What’s Driving The Social Media Rage in Africa?

By Ashnah Kalemera

In recent years, web 2.0 technologies (such as wikis, blogs, and social networking sites) have been added to the effectiveness of the internet as an enabler for developing, storing and disseminating information to large audiences of people in diverse locations, instantly, and at fairly low cost.

And, as a three months web information analysis has recently found, there are a significant – and rising – number of users of web 2.0 technologies in Africa.

Wikis are conversational technologies with broad knowledge management capabilities that employ an unconventional knowledge creating and sharing paradigm where there is no cast-in-stone circle of authors. Rather, the knowledge creation process is incremental.

Whereas wikis have been hailed for revolutionising the information age (for instance, Wikipedia has within a few years become the world’s largest Open Content project achieving millions of articles and outnumbering all other encyclopedias), they have also been faced with criticism of the validity of their information.

Amongst internet users, Wikipedia is the 8th top site in the world. In Africa, it is most popular in South Africa and Madagascar, ranking 6th and 7th respectively.

Being edited by everyone capable of doing so, the validity of wikis depends on the knowledge of who does the editing, as well as on the more frequently visited subject matters that are continuously improved and commented upon. Moreover, some wiki pages that are not visited at all lack combined knowledge contributions and thus may not be accurate or may be speculative.

The social networking site Facebook to date has 500 million active users. Half of them log in daily and the average user has 130 friends in use. It is ranked the 2nd most visited site in the world. Amongst African countries, it is either the number 1 [9 countries] or number 2 [5 countries] most used website.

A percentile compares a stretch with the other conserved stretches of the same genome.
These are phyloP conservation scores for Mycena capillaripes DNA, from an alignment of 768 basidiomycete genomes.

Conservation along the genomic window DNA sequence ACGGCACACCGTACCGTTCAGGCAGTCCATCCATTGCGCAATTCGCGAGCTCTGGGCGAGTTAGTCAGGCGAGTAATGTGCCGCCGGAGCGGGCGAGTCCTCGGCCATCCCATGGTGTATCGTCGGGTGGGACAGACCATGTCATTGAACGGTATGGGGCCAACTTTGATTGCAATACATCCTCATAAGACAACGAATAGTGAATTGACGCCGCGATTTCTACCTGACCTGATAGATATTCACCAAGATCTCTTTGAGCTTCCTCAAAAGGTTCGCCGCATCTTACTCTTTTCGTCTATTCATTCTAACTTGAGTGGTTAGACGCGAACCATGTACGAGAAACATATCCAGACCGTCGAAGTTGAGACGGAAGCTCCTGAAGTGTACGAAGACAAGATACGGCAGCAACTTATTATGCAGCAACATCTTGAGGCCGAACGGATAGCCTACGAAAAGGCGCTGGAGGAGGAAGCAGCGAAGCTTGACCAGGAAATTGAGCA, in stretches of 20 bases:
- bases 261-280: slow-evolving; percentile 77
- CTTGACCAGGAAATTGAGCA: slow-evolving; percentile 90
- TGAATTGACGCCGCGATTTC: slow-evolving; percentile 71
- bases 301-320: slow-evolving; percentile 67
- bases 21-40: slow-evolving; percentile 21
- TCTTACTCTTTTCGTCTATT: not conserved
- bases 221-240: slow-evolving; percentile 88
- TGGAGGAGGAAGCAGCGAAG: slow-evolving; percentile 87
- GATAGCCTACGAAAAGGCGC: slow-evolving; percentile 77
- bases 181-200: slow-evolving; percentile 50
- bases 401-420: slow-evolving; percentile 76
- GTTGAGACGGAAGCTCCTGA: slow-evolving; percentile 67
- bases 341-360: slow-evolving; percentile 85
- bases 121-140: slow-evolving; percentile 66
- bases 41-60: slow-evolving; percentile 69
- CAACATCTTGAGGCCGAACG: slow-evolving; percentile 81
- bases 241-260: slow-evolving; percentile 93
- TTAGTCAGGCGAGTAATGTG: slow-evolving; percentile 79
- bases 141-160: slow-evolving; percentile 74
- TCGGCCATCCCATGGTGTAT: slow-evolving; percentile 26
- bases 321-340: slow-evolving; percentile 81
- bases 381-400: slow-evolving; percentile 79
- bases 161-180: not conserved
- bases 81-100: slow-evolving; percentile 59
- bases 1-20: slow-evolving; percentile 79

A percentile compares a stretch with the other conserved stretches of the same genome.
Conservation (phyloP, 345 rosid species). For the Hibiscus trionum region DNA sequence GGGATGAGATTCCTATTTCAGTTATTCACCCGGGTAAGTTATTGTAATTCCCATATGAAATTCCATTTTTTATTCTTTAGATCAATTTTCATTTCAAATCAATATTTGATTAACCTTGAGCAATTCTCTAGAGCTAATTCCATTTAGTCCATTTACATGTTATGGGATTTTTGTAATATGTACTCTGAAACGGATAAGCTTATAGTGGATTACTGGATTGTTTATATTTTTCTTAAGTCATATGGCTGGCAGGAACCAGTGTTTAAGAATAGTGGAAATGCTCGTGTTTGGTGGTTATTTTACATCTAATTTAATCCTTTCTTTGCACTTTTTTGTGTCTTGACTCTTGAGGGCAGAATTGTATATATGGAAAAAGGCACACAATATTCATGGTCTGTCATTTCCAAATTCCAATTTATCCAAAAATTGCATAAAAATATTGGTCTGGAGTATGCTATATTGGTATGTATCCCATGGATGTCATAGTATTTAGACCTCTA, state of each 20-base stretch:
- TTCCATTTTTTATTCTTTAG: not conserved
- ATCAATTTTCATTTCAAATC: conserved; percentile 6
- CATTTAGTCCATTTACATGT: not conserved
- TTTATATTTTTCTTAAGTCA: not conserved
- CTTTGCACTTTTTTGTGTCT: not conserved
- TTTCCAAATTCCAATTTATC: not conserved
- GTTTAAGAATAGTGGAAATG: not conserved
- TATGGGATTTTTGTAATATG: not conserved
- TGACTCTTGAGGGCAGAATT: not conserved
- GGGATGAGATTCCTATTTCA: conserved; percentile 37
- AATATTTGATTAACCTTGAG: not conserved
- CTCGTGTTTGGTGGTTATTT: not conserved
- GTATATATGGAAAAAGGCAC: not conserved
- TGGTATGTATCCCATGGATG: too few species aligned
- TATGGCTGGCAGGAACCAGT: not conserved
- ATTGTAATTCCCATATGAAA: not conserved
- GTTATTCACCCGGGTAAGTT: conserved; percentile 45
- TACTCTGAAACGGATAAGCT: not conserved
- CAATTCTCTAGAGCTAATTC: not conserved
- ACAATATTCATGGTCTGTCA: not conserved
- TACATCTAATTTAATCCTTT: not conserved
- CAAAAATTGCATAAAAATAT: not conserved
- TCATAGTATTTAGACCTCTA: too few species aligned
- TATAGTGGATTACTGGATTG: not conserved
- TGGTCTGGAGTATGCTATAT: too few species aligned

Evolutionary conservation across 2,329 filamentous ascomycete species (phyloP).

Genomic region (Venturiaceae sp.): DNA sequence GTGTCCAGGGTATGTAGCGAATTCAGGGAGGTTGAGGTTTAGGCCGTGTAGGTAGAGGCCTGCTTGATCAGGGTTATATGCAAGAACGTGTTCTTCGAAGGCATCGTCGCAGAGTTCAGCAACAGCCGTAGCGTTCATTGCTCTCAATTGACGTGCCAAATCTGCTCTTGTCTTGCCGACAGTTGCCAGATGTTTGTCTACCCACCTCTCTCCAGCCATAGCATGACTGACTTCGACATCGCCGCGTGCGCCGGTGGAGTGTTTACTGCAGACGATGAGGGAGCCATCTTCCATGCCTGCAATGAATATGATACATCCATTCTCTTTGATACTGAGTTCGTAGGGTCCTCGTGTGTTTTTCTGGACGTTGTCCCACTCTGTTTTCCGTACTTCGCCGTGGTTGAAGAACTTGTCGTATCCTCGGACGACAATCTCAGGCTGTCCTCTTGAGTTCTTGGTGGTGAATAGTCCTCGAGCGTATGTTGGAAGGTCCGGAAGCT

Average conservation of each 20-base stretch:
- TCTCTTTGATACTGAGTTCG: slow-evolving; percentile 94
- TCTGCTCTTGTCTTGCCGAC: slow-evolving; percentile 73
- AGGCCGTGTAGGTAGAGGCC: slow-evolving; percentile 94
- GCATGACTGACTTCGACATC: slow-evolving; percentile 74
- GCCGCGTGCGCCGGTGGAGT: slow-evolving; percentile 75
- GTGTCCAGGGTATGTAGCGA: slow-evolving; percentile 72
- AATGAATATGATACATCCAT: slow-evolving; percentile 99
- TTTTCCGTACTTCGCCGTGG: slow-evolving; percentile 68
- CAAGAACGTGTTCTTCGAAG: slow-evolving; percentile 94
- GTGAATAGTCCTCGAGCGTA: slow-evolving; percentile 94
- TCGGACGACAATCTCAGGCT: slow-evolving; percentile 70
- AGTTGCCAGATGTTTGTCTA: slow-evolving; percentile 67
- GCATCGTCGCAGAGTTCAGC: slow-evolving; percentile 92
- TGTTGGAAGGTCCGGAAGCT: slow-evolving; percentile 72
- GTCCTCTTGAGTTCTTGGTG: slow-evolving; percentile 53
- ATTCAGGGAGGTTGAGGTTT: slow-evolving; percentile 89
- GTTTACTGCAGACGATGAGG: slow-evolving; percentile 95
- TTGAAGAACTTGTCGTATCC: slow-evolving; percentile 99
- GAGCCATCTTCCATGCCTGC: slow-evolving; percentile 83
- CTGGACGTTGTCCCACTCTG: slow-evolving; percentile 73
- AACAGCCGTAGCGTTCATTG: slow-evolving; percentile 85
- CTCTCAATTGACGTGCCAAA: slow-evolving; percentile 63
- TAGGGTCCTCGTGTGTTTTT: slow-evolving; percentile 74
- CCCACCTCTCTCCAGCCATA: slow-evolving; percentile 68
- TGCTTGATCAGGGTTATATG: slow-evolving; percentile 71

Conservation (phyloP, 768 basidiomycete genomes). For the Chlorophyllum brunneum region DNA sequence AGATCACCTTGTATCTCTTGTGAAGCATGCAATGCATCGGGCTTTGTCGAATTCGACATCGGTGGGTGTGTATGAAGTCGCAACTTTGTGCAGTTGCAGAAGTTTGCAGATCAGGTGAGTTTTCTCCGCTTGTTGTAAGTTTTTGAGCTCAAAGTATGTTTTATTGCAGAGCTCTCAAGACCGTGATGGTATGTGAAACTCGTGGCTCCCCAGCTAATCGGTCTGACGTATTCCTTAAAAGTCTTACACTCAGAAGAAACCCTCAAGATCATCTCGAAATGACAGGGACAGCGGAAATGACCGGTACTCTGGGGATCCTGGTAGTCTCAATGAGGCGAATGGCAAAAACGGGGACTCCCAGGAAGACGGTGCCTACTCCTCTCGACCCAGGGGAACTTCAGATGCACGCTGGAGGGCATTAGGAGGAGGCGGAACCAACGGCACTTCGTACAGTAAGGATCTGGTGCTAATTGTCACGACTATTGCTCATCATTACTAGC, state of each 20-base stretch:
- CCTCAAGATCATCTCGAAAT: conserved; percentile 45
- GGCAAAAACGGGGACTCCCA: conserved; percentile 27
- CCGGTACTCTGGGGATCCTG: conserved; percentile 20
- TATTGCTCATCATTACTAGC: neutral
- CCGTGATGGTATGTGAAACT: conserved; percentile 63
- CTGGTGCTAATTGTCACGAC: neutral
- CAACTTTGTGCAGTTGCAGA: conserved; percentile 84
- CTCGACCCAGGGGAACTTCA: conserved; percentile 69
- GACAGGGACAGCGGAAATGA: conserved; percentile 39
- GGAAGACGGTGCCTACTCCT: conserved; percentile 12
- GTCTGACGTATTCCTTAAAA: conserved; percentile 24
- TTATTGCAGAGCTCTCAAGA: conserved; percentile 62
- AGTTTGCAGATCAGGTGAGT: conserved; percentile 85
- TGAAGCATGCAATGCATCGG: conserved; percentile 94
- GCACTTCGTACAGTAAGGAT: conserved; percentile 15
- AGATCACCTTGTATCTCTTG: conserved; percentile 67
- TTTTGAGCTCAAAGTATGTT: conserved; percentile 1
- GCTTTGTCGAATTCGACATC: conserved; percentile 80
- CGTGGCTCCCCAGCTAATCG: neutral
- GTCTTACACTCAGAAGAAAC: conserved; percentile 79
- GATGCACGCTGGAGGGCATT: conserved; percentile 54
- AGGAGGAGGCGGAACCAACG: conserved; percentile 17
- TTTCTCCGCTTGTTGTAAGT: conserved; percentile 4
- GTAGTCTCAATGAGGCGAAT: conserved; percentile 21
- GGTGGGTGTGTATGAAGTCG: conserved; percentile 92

Users of social networking sites form a network that provides a powerful means of sharing, organising, and finding content and contacts.

Blogs (online diaries maintained by an individual with regular entries of commentary, descriptions of events or material, graphics and video) are popular too. They combine text, images, links and other media and also allows interactivity by way of comments. According to Alexa.com traffic figures, Blogger is the fifth most popular website in the world. On the African continent, it is the 5th most popular in Nigeria, 6th in Kenya and 8th in Uganda, Mauritius and South Africa.

Twitter, a social networking and micro blogging service that utilises instant messaging, or a web interface is the 9th most popular website globally. South Africans, Nigerians, Kenyans and Ugandans are at par with the rest of the world; ranking 7th – 8th of their internet traffic.

Table 1: Website traffic rankings (Source: www.alexa.com)

Facebook Twitter Blogger Wikipedia
Algeria

2nd

49th

9th

12th

Cameroon

2nd

51st

23rd

9th

Congo

2nd

11th

12th

9th

Egypt

1st

23rd

7th

22nd

Ghana

1st

15th

12th

10th

Ivory Coast

1st

34th

26th

10th

Kenya

1st

8th

6th

7th

Madagascar

1st

39th

11th

7th

Mauritius

1st

16th

8th

7th

Morocco

1st

34th

9th

13th

Nigeria

1st

8th

5th

9th

South Africa

2nd

7th

8th

6th

Sudan

1st

54th

8th

20th

Uganda

2nd

10th

8th

9th

Clearly, web 2.0 technologies allow for more efficient and speedier generation, exchange, sharing and modification of multimedia content.

The key features of the interactive, online media, that often make them popular with users include their interactivity (users may communicate on a many-to-many reciprocal basis); and they are a global network as communication is not fettered by nation-state boundaries. Besides, there’s free speech as internet users may express their opinions with limited state censorship; and they enable free association since net users may join virtual communities of common interest. But do these advantages explain why social media has caught a fire in Africa?

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